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 Post subject: Re: The 40 point Rule
PostPosted: Tue Apr 19, 2011 11:51 pm 
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William Metcalfe wrote:
You meen the thread where neill now agrees membership will acually be good for juniors and meen there grades will be more accurate


The one where he notes that a schools league and an inter-county junior event will no longer be graded because of the additional expense or that he is unwilling to restrict the players to members only. Also where he notes that he can calculate private grades if necessary without involving the ECF.

For players who aren't members of clubs, £ 18/£12 a head to play in a single event without prize money is a disincentive. Even for members of clubs, if your membership cost is already £ 50 or more (because of venue costs), you are approaching the point where every additional £ 10 increases the chance that a critical number will walk away. Perhaps they will play on the internet, or just enter the occasional Congress. Either way your league loses viability.

Flat rate membership schemes mean that those of us who play in a lot of events will be subsidised by those who don't. When it costs an adult player between £ 300 to £ 500 to play in all eleven rounds of the 4NCL, it is frankly penny pinching of the 4NCL not to pay the ECF a tax of perhaps £ 6 per player. They are making more than that per head on hotel commissions.


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 Post subject: Re: The 40 point Rule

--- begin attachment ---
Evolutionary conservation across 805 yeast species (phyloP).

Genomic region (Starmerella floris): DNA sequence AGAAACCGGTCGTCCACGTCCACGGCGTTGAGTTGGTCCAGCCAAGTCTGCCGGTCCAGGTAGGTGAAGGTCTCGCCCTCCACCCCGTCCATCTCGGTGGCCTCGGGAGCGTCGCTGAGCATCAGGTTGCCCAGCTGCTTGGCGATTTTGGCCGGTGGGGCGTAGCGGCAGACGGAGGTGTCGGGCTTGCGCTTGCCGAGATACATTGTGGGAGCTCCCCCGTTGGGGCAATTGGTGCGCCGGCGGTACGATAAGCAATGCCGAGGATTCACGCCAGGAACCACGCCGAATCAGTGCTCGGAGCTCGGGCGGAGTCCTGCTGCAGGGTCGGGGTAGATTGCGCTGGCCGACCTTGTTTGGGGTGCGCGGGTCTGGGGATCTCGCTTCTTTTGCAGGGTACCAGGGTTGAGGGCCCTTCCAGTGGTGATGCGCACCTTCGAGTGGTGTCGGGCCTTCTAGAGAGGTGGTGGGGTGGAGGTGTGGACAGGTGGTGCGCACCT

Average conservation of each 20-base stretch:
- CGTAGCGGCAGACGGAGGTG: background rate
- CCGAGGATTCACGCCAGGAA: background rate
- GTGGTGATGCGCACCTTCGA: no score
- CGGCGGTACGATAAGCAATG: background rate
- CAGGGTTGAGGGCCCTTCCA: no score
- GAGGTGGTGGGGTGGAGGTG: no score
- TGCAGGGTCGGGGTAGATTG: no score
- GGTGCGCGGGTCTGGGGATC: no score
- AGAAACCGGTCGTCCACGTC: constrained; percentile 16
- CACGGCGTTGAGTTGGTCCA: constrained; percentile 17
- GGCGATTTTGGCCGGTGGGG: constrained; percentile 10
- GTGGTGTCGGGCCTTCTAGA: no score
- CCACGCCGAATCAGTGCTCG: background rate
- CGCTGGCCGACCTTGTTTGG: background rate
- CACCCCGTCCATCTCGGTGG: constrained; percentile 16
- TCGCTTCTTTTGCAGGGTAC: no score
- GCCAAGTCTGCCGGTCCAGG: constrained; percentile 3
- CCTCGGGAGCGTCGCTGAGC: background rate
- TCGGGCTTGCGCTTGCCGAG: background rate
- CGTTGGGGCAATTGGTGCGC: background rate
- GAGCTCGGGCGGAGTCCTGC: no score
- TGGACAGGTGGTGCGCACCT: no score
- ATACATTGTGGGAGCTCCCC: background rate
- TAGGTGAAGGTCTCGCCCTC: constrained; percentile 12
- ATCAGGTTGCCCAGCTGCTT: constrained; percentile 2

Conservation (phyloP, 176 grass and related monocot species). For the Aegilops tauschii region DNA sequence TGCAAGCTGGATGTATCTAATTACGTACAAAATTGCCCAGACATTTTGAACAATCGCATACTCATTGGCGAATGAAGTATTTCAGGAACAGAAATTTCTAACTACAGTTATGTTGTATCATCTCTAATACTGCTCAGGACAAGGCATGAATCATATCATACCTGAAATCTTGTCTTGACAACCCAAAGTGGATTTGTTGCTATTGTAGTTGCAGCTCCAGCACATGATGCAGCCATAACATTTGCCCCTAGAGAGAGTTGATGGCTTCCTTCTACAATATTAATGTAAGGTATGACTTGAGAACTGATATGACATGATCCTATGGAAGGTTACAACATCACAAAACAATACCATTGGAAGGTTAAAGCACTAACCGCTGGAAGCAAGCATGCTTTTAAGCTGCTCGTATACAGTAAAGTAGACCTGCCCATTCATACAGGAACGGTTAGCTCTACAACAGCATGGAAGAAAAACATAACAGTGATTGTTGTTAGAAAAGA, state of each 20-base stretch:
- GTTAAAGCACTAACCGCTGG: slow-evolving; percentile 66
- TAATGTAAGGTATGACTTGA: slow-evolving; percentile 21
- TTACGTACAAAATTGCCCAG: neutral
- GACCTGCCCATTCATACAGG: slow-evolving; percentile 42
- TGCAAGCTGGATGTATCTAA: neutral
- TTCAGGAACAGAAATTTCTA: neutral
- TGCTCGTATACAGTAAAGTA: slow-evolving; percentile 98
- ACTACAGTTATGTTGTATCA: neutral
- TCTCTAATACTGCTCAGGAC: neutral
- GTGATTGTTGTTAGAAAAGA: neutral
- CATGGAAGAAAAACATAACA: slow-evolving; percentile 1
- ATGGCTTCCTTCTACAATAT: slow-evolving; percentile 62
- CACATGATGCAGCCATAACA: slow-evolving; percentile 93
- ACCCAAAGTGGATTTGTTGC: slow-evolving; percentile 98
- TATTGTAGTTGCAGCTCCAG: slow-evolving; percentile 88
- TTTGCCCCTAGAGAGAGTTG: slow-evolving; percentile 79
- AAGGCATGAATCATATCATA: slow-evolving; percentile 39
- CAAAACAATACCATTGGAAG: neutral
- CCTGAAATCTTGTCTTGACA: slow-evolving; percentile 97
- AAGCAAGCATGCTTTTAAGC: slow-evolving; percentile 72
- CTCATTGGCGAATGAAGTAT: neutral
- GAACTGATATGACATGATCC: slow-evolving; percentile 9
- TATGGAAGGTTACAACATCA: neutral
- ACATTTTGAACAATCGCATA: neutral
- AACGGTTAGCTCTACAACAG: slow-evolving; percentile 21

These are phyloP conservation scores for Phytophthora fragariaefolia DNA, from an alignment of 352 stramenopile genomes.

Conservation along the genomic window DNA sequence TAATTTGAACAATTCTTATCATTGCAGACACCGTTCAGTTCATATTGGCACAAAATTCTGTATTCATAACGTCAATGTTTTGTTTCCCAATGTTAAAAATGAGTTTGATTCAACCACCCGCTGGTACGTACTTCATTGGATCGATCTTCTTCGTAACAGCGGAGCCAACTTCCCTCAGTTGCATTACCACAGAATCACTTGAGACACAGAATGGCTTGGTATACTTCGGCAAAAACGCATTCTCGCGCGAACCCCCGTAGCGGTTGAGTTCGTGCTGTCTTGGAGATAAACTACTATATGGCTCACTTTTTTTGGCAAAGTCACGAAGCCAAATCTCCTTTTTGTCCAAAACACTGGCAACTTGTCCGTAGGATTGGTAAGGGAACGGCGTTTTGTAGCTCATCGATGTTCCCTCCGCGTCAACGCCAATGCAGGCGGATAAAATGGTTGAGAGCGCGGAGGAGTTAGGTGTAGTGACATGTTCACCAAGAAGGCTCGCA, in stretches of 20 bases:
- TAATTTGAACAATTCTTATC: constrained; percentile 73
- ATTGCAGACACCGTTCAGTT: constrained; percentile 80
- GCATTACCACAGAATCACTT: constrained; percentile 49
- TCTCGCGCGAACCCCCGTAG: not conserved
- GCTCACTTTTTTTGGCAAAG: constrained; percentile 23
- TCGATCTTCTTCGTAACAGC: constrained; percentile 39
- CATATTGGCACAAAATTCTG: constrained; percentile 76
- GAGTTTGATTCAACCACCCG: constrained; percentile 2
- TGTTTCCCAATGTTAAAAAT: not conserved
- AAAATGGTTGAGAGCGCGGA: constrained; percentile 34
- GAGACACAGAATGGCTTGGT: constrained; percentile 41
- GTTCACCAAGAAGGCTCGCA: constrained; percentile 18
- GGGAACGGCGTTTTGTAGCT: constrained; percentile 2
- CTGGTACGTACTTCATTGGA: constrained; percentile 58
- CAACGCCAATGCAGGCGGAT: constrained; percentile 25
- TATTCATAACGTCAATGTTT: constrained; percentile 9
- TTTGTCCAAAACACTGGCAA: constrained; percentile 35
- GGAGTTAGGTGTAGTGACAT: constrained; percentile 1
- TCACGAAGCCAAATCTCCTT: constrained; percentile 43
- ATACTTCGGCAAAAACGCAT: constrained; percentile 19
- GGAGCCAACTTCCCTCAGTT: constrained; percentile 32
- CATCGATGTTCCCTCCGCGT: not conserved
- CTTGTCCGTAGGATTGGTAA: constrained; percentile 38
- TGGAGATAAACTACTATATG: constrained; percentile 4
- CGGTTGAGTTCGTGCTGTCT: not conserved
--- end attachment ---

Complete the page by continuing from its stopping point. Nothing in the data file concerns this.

PostPosted: Wed Apr 20, 2011 12:28 am 
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You still have not answered my question why is the south so differant from the north.Show me any signs of were membership has forced people to walk away from chess up here.
You have had long enough to provide me the statistical proof as we have had membership up here since 2006/2007

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 Post subject: Re: The 40 point Rule
PostPosted: Wed Apr 20, 2011 1:07 am 
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William Metcalfe wrote:
You still have not answered my question why is the south so differant from the north.Show me any signs of were membership has forced people to walk away from chess up here.


How would you ever know?

In the first year of NMS it was claimed there were over 1500 members, it's well under 1000 now. Not a totally fair comparison because of all the local schemes, I agree. But if you follow the money, the various MOs raised less than £ 10,000. That doesn't make much of a dent in a funding requirement of £ 160,000. In fact at well under 1000, that's fewer than turned up at a single London congress in the 1970s.

What you have to look at is how many new players you are recruiting and whether the overall numbers are increasing or decreasing.

In the London and the South-East and perhaps the West, East Anglia and Midlands, the ECF is making major income from
(a) those who play a lot of congresses without being ECF members
and
(b) those who play in a lot of leagues
and
(c) by comparison to MO members, anyone who is a Direct Member

If you convert all these people into flat rate members at £ 18 a head, then the ECF potentially loses money. To replace it, you have to raise more money form those who don't play as much, or for that matter from Northern members who were previously only paying £ 11 or thereabouts. There are reasons why people don't play 50 games or more a year. It's not the marginal cost of 50p or so a game, rather that they don't have the time, energy or inclination to play more. Particularly at the lower levels of activity, you risk driving them away altogether if you introduce disincentives whether financial or aggravation.


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 Post subject: Re: The 40 point Rule
PostPosted: Wed Apr 20, 2011 2:27 am 
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Location: Darlington
You are really good at making statements but you never answer a question when challenged
And the original NMS had a lot more than 1000 members
It also got money from areas than had never contributed before